We've enjoyed maybe the best stretch of clear nights with good seeing that I've experienced since moving to Washington, DC, and I was out nearly every night with a telescope in hand. Between work, childcare, and observing, I had no chance to update this blog - but now it's raining, and I have an hour (but just an hour) to relax.
Roughly two weeks ago, I spotted a Takahashi FS-102 for sale on Astromart. Amateur astronomers will know that this is a four-inch refractor with a well-earned reputation for exceptional optics. It's been replaced by the Takahashi FC-100 series, and I already own a telescope in that line. But the FS-102, while much bulkier than my 100DC, does better at longer wavelengths. And in Mars-watching season, that's what I convinced myself I needed.
Although the FS-102 was supposedly in pristine condition, when it arrived I was dismayed to discover that the lens cell was loose and the tube was covered - I mean covered - with scratches. Luckily, the owner was mortified when I informed him, and I received a (nearly) full refund. I now had some cash to spare, and at just that moment a new copy of Sky and Telescope arrived. A favorable review of the EVScope convinced me to give that telescope another chance (see a previous entry for my first impressions). Maybe the buggy version I owned before had unfairly soured me on the product? It did, after all, offer me a chance to observe nebulae and galaxies I would otherwise never have a chance to see from the city . . . .
After it arrived, I bundled the telescope into a suitcase and rolled it along to my nearby park. After I turned it on, it just about instantly figured out where it was and slewed (quietly) to any object in the sky, like magic. Clearly, I'd been sold a glitchy version the first time around. This was more like it! And when I tapped on "enhanced vision" (I describe the technology in a previous entry), the effect was really satisfying. After a couple minutes gathering light on the Andromeda Galaxy, for example, dust lanes I'd previously spotted only with averted vision clearly snapped into focus.
So, how good are the views? Well: although I managed to achieve fine focus, I think I'll need to collimate the telescope when I'm next out. Stars are not exactly pinpoints, as these images attest, and that's also caused by a tendency of the telescope to move too much while it's gathering and stacking images. There's more noise in the pictures than I'd prefer, and after getting used to my wonderful TeleVue eyepieces, the view through the EVScope's "eyepiece" is really cramped. It's like looking through a tunnel. More importantly: no, seeing an image through a grainy screen is just not at all the same as seeing it through an optical eyepiece. An optical telescope feels like an extension of the eye; not so the digital EVScope.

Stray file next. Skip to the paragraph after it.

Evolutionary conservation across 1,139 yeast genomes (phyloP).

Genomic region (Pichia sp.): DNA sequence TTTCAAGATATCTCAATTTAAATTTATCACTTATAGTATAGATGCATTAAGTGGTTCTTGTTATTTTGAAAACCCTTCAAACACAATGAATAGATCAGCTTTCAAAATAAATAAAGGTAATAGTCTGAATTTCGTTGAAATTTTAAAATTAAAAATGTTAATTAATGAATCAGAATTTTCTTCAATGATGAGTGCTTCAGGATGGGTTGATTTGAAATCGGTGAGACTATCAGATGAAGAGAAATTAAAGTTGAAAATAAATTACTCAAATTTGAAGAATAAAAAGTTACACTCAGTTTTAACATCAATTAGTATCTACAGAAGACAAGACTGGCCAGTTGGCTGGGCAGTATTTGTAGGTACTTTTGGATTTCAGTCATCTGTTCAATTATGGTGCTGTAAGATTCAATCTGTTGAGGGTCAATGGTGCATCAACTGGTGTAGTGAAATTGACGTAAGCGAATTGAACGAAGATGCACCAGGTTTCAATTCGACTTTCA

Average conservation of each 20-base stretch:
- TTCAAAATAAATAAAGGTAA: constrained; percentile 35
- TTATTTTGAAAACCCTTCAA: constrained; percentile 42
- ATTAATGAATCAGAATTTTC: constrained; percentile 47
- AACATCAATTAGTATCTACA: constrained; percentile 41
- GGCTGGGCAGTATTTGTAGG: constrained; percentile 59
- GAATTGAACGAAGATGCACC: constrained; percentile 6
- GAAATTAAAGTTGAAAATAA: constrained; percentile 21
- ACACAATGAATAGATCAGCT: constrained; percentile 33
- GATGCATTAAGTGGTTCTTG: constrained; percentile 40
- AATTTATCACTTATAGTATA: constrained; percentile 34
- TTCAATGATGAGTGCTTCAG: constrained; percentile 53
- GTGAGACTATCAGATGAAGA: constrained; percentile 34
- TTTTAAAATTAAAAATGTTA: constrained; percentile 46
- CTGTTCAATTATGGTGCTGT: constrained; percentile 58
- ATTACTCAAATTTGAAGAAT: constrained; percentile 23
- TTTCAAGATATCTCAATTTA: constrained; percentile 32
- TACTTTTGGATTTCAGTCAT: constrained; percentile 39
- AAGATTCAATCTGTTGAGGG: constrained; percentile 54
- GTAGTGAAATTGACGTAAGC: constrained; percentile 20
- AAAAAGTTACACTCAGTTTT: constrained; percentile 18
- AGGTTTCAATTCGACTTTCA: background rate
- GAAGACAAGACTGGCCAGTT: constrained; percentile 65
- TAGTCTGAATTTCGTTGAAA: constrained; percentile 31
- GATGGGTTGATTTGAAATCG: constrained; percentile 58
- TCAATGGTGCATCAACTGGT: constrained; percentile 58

But damn, it's cool to see galaxies shimmer into view on my iPhone screen. It's simply true that I can see things now that I never would have imagined seeing before, and isn't that what this is all about?
I mean, the Triangulum Galaxy from an urban sky . . . are you kidding me?
I'm still learning how to use this technology, and pictures I've seen online tell me there's plenty of room for improvement. Still, I've noticed that the images look much more spectacular in the app, while I'm in the field, than they do after I get home. Certainly they pale in comparison to even half-decent astrophotographs made with dedicated gear. Now does the technology always work seamlessly. Just a couple nights ago, I had to restart the telescope and reinstall the software before I could get the enhanced vision mode to work, and by then I'd already shivered outside for about 30 minutes. Some objects also look immeasurably better through my optical telescopes. The EVScope is just about useless for lunar and planetary views, and stars look like ugly blobs compared to the beautiful diamonds they resemble through my refractor.
Yet what the EVScope does so well is find that sweet spot between visual observation and astrophotography, and it does so in an integrated package that's usually a pleasure to use. No, I never had the thrill of seeing something with my own eyes - the thrill I've described often in these pages - but I certainly did get a deep sense of pleasure when I glimpsed the Whirlpool Galaxy from the city.
One virtue of the EVScope is its weight. If I stuff the EVScope into the suitcase I used for the APM - which, admittedly, does seem to mess with its collimation - then I can easily sling my Takahashi 60Q over my shoulder (and wedge its tripod in the suitcase). I've now used the 60Q twice, including once in the early morning, with the EVScope gathering Orion's light. I have to say: I was more than a little stunned by its quality. To my astonishment, the Moon through the 60Q really didn't look any dimmer than it does through the TV 85, and details were equally sharp.